6 February, 2015 6 February, 2015

To Become Fearless – by Hermann Vivier

Fear grips us all in different ways and circumstances. Spiders scare the life out of some, while others are afraid of the dark. For many it’s the ocean they fear. ‘To Become Fearless’ is Hermann Vivier’s entry into ‘Write to Surf‘ – our surf journo competition with some epic prizes up for grabs (see below for details).


TO BECOME FEARLESS – by: Hermann Vivier


A small boy stood on the beach. His eyes were clear now, but moments ago he was crying hysterically; scared to death. He really thought he was going to die. It was the kind of crying that happens without tears. There’s no time for tears if you think you are dying and you’re powerless to stop it.

But he didn’t die. He was alive and well.

Apparently it’s possible for an unconscious human being to drown in just a few inches of water. But this boy was not unconscious. In fact, he has probably never before been more alive. He’s probably never been this focussed on anything in his entire life. He ran up the beach with a look of intense determination streaked across his face until he was a safe distance from the terrifying mass of moving water.

Now he was no longer running. Nor was he crying. He was just quietly standing there on the high-tide mark, his feet covered in dry sand. “What was going through his mind”, I wondered. I looked at him but he didn’t notice. He was staring at the ocean in front of him where other kids from his rural community were riding little foamies, laughing and shouting at each other. While he just stood there.


He held his chest high. He didn’t know it then but he had good reason to be proud. All those other kids were just as scared when they first tried surfing. Until slowly, one by one, their fear was overcome by the joy they experienced while riding waves.

This boy was also much younger than the other kids. He was the youngest kid we’d had thus far. All of the others were one or two years older when they first joined The Surfer Kids. This boy first came to the beach a couple of months ago. His older sister had been a part of the surfing programme for some time and now he also wanted to try. But he had no idea what he was getting himself into.

Isn’t it interesting how humanity seems to be simultaneously scared and yet also fascinated by the unknown?

Although his rural village was less than twenty kilometres from the coastline, he’d never been in the ocean before, not until coming to the beach with us for the first time. We suited up in the car park and the other kids, who’d all been surfing with us for a while, paddled out. Most of them still stuck to the foamies, but a few of the older more experienced kids paddled to the back-line. We watched the other kids for a while and I then explained to this young boy what the rest of the kids were doing. He was staring down at his feet, digging his toes into the sand. He only briefly looked up at me and then glanced at the ocean.

Despite our different skin colours, we shared the same mother tongue. But then and there, looking at the ocean and its waves, trying to explain the concept of surfing, there was a huge and empty void between our two worlds. A gap I wanted to bridge.


I asked him again if he wanted to try surfing and again he said yes. Previous experience told me that, like all the other kids, he didn’t really know what he was talking about. But that didn’t matter, he wanted to try. I admired that. Some would mistakingly call this boy foolish, but I could see the curiosity. That inquisitive intrepidity that has pushed humankind to explore all possible boundaries.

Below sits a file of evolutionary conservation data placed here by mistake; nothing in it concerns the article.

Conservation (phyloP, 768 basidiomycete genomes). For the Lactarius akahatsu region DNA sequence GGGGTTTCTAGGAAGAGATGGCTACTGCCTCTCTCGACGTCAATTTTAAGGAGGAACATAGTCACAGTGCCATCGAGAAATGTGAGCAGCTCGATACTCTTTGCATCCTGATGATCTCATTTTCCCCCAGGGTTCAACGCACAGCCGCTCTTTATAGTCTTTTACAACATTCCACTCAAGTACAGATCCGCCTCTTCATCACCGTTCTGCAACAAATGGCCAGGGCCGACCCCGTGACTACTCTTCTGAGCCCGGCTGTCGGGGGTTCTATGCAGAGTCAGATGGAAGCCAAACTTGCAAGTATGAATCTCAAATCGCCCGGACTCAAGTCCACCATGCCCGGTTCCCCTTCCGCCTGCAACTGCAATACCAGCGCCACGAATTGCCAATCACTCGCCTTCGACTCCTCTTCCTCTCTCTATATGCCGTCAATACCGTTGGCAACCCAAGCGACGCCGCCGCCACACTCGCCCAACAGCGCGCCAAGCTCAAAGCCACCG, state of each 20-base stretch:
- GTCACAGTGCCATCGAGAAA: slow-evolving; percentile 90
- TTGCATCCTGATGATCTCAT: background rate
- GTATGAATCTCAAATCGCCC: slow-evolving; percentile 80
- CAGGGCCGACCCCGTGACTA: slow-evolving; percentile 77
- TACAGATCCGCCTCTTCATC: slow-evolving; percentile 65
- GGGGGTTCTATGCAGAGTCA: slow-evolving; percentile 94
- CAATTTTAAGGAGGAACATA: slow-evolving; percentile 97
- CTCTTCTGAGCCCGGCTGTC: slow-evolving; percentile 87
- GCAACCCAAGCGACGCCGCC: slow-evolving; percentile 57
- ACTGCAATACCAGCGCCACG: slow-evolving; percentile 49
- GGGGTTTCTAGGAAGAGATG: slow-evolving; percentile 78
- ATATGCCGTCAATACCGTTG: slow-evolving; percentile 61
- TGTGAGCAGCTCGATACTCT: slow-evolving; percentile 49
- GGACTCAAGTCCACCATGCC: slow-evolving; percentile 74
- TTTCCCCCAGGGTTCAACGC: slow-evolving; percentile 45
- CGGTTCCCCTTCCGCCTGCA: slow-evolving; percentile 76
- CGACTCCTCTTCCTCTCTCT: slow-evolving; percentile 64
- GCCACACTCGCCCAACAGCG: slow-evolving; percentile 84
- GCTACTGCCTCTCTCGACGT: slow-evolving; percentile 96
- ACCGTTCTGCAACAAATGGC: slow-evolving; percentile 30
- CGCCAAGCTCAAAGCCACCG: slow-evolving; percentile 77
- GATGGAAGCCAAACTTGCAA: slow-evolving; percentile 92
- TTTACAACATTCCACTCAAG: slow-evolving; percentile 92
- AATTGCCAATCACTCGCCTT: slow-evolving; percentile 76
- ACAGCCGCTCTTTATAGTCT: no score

We entered the water slowly. He kept looking back towards the relative safety of dry land. Finally the water came to just below my knees. This was as far as we would go. The water reached his waist and I could see that he was terrified. I told him to lie down on the board, but I could see it wasn’t going to happen. He wasn’t listening. He was staring at the tiny waves rolling towards us. Transfixed by the ocean.

The boy grabbed my arm and tried climbing up to my shoulder. But he couldn’t get up there, so he let go of my arm, jumped, turned around and went for the beach. He’d had enough. He struggled to move. He couldn’t run in the waist deep water. He started panicking and fell. He struggled to his feet. The water swirled around his shoulders. During the two or three seconds it took for me to reach him, he’d experienced all the festered fear instilled over generations by his community’s avoidance of the ocean. Nothing would get him back into the water. Not that day.

I picked him up and we walked back towards the beach. We weren’t more than ten metres from the shore, but he wouldn’t let go of my arm. Not until we were completely out of the water.


In spite of that first terrifying experience he came back, again and again. Every weekend we would drive to the village, passing cattle and grasslands, and every weekend he would get in the bakkie, ready to go to the beach. And every weekend he looked more determined than before.

But it took months before he finally decided to surf.

It looks funny, unbelievable, almost ridiculous, if seen from an experienced surfer’s perspective. Two feet of water and tiny little waves barely strong enough to carry the most buoyant of boards. But shrink your world down to his size, an isolated and marginalised rural community surrounded by farms and a lingering apartheid mentality separating different worlds. Packing people into boxes with sharp edges. What that boy felt must have been similar to what the average surfer feels when looking at Dungeons on a massive stormy day. Few of us will ever go there. Likewise, very few kids from his community have ever been where he was now. Even there, where he was standing way up on the beach, he was at the vanguard of his generation.